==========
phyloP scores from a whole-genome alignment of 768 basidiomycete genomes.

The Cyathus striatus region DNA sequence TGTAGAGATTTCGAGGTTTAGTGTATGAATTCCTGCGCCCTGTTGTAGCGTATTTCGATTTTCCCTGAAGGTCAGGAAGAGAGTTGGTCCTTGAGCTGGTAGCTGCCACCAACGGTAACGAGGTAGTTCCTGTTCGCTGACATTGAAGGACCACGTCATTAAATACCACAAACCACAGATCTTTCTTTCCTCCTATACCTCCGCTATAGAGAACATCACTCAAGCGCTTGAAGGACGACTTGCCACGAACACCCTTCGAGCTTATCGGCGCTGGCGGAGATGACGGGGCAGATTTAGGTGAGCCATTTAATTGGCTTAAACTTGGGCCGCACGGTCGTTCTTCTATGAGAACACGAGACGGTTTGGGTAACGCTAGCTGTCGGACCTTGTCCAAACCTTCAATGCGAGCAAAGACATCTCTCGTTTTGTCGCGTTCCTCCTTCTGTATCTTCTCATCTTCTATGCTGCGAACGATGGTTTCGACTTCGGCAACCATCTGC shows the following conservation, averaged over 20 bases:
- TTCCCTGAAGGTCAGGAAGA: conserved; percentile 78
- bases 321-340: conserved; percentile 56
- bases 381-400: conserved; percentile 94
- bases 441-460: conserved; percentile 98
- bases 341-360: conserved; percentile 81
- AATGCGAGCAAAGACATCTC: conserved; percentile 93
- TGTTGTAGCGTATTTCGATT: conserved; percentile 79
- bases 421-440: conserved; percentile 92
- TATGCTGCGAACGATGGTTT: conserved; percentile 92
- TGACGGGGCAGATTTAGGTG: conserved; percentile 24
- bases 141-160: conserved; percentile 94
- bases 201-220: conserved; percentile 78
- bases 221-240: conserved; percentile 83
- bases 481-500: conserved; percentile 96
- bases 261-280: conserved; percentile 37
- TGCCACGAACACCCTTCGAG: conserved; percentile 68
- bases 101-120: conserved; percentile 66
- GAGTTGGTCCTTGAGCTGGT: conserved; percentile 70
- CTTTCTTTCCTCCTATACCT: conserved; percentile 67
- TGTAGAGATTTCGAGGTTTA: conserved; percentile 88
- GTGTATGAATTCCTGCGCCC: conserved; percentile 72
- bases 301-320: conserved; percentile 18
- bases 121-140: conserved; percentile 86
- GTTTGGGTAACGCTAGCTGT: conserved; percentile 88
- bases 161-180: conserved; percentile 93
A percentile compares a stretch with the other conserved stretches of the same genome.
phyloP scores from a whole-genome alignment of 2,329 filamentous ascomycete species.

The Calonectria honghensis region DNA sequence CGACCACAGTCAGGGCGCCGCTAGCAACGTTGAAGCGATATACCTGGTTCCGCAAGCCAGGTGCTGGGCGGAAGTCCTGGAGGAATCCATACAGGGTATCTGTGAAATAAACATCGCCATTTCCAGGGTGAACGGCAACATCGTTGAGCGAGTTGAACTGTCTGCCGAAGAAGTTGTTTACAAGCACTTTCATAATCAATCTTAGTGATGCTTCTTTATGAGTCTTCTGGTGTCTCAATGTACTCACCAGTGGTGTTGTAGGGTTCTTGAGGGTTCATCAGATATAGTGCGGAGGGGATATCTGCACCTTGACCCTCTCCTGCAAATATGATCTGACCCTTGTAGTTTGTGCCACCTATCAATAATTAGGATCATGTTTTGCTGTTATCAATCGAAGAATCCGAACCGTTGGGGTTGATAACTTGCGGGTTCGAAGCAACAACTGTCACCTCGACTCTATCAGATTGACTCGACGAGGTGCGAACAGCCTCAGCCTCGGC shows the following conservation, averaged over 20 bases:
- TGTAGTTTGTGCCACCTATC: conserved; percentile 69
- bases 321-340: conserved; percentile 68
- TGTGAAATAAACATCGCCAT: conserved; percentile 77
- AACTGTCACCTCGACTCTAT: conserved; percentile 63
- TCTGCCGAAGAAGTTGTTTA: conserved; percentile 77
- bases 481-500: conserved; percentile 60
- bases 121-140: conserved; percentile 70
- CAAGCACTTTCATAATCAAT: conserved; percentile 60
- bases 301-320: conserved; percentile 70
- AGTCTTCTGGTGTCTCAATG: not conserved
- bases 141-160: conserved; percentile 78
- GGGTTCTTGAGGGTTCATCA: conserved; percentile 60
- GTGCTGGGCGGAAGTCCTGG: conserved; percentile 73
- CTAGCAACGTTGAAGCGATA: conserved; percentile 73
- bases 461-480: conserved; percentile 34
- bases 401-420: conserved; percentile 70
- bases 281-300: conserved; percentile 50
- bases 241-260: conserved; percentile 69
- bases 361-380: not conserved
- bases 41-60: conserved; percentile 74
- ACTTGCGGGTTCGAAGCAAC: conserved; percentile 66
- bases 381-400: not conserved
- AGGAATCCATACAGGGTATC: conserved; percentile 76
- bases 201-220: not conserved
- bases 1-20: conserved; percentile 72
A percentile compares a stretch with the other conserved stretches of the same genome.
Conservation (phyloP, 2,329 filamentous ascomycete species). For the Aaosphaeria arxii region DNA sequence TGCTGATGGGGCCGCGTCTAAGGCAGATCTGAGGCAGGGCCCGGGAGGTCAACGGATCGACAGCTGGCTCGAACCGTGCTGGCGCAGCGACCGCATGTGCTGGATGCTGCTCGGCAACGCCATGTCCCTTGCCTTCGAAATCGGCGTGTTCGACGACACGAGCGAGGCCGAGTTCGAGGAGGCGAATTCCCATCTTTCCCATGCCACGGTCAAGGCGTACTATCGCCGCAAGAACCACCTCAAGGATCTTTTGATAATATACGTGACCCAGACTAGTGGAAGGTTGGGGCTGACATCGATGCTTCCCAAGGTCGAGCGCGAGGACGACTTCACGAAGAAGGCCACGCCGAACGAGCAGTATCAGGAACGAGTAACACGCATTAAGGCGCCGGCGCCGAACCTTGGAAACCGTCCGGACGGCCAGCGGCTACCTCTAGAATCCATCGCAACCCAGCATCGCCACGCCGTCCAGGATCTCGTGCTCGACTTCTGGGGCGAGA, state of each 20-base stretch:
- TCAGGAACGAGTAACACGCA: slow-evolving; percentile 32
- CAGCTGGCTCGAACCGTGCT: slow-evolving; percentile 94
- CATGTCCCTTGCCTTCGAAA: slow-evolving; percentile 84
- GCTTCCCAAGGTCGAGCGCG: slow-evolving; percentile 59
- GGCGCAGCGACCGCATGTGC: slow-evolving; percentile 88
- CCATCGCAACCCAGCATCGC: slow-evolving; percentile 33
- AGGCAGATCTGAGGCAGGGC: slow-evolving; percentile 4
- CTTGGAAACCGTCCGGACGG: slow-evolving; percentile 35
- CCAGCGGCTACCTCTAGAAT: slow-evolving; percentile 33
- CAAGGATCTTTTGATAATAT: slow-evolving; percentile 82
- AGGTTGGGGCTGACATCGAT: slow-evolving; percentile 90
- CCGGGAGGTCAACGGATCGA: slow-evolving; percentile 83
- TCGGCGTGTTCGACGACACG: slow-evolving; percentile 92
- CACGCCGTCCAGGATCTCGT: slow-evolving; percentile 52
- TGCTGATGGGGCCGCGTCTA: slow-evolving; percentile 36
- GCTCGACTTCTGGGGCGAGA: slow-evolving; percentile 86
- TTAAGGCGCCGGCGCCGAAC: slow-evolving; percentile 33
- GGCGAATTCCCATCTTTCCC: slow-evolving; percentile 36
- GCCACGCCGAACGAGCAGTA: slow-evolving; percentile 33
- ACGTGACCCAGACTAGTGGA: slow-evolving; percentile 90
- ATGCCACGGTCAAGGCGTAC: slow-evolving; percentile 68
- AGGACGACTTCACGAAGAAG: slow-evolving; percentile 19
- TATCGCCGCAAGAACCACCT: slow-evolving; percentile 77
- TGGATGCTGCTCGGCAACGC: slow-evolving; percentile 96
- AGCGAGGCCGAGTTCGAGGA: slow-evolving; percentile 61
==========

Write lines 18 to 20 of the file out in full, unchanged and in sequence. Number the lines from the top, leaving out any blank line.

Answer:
- TGCCACGAACACCCTTCGAG: conserved; percentile 68
- bases 101-120: conserved; percentile 66
- GAGTTGGTCCTTGAGCTGGT: conserved; percentile 70